LONDON — 19 November 2014— Despite a dip in the value and volume of offshore deals in the third quarter of 2014, the year as a whole is on track to be among the best showings for offshore M&A in the past decade, according to a report released today by Appleby, one of the world’s largest providers of offshore legal, fiduciary and administration services.

The latest edition of Offshore-i, an Appleby report that provides data and insight on merger and acquisition activity in the major offshore financial centres, focuses on transactions announced during the third quarter of 2014.

According to the report, the third quarter of the year experienced a 46% drop in total value of offshore deals when compared to the exceptional previous quarter. Appleby noted, however, that historically the Q3 2014 numbers are strong with deal value up 25% over the same quarter in 2013.

“Overall, the year 2014 is set up to be a peak year for value of deals conducted in our offshore markets,” said Cameron Adderley, Partner and Global Head of Corporate & Commercial. “The first three quarters of the year have a combined total deal value north of USD200bn, which has only been exceeded in two years over the last decade. This year should surpass even those two annual totals when the Q4 numbers are included.”

The M&A Environment

In the third quarter of 2014, 626 deals were announced involving offshore targets, which in combination were worth USD48.1bn. Following the 677 recorded deals in Q2 2014, the quarter maintains an impressive run of 600-plus deals per quarter that began in 2013, the report found.

In addition, the average deal in the third quarter of 2014 was worth USD77m, making it the fifth most prosperous quarter for average deal size since the start of 2010, a period of almost 20 quarters. For the first three quarters of 2014, Appleby said an average of USD102m has been spent on each transaction. Only the boom year of 2007 has come close to that level, when the average was USD100m.

The third quarter boasts nine transactions worth in excess of USD1bn, and two that exceed USD2bn. Appleby also noted that deals worth less than USD100m made up a significant proportion of the quarter’s spending, marking a welcome return of activity in the lower end of the value chain.

While overall numbers for 2014 are positive, the report continues to strike a cautionary note due to uncertainties in some global markets, including Asia.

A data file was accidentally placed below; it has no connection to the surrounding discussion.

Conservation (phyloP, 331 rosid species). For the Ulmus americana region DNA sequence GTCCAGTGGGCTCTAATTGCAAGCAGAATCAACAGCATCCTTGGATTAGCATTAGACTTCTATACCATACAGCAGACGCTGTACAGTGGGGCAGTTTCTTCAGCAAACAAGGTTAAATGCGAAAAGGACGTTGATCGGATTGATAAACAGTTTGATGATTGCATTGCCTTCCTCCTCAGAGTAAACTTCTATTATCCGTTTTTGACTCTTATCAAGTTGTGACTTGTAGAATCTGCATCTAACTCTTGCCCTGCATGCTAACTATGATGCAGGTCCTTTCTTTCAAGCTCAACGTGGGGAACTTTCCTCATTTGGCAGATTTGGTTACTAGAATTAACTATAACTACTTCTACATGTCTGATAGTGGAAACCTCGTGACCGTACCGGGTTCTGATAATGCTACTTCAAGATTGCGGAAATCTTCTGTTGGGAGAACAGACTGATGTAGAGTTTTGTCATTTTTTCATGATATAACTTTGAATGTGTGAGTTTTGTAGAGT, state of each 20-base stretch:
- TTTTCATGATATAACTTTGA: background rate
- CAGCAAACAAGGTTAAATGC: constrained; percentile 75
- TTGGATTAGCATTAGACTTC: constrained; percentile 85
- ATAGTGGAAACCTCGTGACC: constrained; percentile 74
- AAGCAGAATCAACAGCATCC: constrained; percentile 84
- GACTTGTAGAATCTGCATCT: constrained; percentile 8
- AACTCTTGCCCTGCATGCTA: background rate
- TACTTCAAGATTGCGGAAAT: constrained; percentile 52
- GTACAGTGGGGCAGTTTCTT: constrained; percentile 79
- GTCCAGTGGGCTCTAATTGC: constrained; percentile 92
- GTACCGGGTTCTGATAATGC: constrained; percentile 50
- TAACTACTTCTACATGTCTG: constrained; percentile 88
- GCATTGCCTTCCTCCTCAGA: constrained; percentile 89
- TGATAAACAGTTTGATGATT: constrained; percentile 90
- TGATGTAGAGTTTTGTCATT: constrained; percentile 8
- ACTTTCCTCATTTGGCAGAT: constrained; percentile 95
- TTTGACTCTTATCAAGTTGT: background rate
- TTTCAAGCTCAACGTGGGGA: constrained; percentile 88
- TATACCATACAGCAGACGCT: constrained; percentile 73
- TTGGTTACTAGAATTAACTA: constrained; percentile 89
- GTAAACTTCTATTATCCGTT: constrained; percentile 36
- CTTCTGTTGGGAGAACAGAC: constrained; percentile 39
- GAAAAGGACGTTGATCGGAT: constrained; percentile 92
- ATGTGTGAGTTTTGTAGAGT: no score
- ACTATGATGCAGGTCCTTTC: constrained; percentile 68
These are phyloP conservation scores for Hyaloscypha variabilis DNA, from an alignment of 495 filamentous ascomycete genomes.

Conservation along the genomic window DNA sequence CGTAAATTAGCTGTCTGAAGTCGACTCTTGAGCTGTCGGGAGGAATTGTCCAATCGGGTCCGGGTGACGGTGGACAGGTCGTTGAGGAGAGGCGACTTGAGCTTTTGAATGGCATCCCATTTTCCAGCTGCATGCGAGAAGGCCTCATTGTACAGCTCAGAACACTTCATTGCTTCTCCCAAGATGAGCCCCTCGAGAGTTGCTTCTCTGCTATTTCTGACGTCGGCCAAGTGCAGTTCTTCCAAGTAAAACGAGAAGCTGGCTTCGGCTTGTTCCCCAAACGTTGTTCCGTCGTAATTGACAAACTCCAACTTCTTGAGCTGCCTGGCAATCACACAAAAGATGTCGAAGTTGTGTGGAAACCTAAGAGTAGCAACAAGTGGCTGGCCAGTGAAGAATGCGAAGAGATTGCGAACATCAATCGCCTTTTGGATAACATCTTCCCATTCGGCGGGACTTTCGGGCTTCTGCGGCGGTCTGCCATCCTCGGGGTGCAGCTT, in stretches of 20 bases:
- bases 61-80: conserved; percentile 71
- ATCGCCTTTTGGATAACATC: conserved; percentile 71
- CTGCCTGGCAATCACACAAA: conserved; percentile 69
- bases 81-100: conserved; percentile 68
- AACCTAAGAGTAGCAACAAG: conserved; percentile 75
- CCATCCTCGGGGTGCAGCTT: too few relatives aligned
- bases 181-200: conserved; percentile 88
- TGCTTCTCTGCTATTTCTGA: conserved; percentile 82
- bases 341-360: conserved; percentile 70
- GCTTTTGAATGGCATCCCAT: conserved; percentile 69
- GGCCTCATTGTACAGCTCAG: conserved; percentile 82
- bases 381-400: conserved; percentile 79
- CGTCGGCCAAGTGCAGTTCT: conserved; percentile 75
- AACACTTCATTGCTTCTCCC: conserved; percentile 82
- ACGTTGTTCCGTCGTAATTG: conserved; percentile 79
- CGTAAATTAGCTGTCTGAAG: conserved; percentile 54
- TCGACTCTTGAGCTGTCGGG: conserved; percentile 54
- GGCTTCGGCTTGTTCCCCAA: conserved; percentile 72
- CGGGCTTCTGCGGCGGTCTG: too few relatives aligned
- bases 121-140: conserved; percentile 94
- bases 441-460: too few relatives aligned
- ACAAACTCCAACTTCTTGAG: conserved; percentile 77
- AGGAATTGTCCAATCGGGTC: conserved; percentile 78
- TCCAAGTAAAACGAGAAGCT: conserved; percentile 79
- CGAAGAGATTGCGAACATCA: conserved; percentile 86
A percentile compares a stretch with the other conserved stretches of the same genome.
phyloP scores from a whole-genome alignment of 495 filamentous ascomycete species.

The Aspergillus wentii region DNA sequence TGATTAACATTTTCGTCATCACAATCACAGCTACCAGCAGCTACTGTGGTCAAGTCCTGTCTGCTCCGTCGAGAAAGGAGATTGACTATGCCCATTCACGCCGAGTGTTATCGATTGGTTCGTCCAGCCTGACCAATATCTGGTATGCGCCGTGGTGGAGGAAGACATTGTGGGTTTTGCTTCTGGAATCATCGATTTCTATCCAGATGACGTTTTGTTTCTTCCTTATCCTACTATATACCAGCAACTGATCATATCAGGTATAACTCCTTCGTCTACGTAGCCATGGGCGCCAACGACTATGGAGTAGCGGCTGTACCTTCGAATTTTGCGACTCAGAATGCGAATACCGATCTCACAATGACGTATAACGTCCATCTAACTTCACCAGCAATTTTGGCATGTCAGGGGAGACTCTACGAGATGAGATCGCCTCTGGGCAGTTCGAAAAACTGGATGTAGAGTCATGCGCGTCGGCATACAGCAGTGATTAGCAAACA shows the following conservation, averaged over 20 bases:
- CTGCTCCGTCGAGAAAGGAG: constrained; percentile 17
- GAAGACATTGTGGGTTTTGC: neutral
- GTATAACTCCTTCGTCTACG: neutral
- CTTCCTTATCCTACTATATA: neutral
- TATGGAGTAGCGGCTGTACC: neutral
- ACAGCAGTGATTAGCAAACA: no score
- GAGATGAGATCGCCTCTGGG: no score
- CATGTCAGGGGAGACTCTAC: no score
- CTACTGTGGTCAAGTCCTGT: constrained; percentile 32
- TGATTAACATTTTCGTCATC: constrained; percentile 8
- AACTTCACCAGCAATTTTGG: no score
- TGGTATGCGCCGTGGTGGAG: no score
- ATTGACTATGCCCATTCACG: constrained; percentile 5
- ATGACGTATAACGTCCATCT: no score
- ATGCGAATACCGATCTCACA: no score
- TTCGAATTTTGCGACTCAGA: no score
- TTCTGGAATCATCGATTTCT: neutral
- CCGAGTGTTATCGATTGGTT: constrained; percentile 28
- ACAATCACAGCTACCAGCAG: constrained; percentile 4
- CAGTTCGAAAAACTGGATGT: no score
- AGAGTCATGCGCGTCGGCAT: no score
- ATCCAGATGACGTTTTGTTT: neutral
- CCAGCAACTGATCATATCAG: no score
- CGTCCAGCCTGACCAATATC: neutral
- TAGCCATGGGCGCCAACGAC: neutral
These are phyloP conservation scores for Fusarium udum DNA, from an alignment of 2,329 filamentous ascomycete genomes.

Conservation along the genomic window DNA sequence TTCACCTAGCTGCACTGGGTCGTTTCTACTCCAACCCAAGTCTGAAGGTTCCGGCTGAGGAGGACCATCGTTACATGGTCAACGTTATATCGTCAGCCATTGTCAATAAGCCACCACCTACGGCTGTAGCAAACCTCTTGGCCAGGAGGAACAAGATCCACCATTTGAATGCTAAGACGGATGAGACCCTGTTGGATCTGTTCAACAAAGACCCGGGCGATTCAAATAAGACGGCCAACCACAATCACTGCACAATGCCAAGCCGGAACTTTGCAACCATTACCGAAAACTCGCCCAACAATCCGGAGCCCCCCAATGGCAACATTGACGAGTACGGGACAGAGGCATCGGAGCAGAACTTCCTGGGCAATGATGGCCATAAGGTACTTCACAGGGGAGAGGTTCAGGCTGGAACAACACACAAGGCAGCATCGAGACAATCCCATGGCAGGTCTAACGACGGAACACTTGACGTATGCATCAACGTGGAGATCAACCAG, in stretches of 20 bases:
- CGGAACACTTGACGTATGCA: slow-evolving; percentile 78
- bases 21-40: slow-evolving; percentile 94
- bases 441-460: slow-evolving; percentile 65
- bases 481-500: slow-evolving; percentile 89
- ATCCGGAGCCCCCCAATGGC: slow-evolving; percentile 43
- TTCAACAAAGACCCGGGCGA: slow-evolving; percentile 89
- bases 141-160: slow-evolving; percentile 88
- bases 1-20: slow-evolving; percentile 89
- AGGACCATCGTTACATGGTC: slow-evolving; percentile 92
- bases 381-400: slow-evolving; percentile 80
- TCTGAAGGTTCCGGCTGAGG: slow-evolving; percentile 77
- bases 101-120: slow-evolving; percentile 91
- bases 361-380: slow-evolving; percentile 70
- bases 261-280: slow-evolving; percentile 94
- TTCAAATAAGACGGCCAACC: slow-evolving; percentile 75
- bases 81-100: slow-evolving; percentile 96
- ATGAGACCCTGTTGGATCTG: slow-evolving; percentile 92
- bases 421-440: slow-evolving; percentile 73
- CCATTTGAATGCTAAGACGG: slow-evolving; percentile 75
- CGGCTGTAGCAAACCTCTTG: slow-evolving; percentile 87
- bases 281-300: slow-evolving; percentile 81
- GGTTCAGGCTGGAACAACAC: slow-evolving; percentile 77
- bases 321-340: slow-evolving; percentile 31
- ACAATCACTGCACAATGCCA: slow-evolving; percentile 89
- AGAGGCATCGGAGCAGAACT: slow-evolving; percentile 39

“Austerity measures in place in so many of the developed nations are biting consumer confidence, and a pending general election in the United Kingdom will bring with it its own uncertainties in the months ahead,” said Frances Woo, Group Chairman of Appleby. “Faltering growth in China and other parts of Asia also continue to fuel hesitancy. Nonetheless, 2014 looks set to be one of the best years for offshore M&A in the past decade.”

Cayman Again Leads in Deal Value and Volume

The Cayman Islands was once again the busiest offshore destination in Q3 2014, with 155 deals announced worth a total of USD13.7bn. The jurisdiction accounted for one quarter of all offshore deals and 29 percent of all dollars spent on offshore targets.

The dominance of Cayman, however, was not as stark as it has been in previous quarters. In Q2, for example, Cayman accounted for 33% of offshore deals and 48% of offshore spending. Those numbers reflected the USD20bn planned IPO of Alibaba Group, the Cayman Islands incorporated e-commerce site.

A look at the top 10 deals of the third quarter reveals a broad spread of offshore activity, with two targeting Cayman, three targeting the British Virgin Islands, two Jersey, two Bermuda, and one Hong Kong. Following Cayman, Appleby noted that Hong Kong and the BVI were largely neck-and-neck in terms of deal volume, with 114 and 110 deals respectively. Bermuda followed with 89, and then Guernsey with 64.

Key themes of Q3 2014:

·         There were 626 deals in the quarter, down on the 677 recorded in Q2 2014. That number is expected to creep higher as late deal news is announced.

·         The third quarter maintains the run of 600-plus deals per quarter that started in 2013.

·         The value of deals was USD48.1bn, which represents a 46% drop on the previous quarter, but is up 25% on the third quarter of last year.

·         The most popular type of deal was minority stake transactions, which once again accounted for more than half of all offshore deals.

·         The financial and insurance sector was the busiest in the third quarter, returning to the top after being overtaken by information and communications, and manufacturing, in the last quarter.

·         Acquisitions dominated in terms of value. IPO activity, meanwhile, slowed down in Q3 after several quarters of major activity.

·         While the bulk of the report focuses on international acquirers buying offshore assets, it also looked at outbound deals in which an offshore jurisdiction acted as an acquirer. A total of USD61.7bn was spent overseas by offshore companies this quarter, including 10 deals worth in excess of USD1bn. China was the main target for offshore outbound deals.

·         There were 11 outbound deals for Russian targets, disproving the belief that Russian activity would cease due to sanctions now being applied to various economic interests in the country.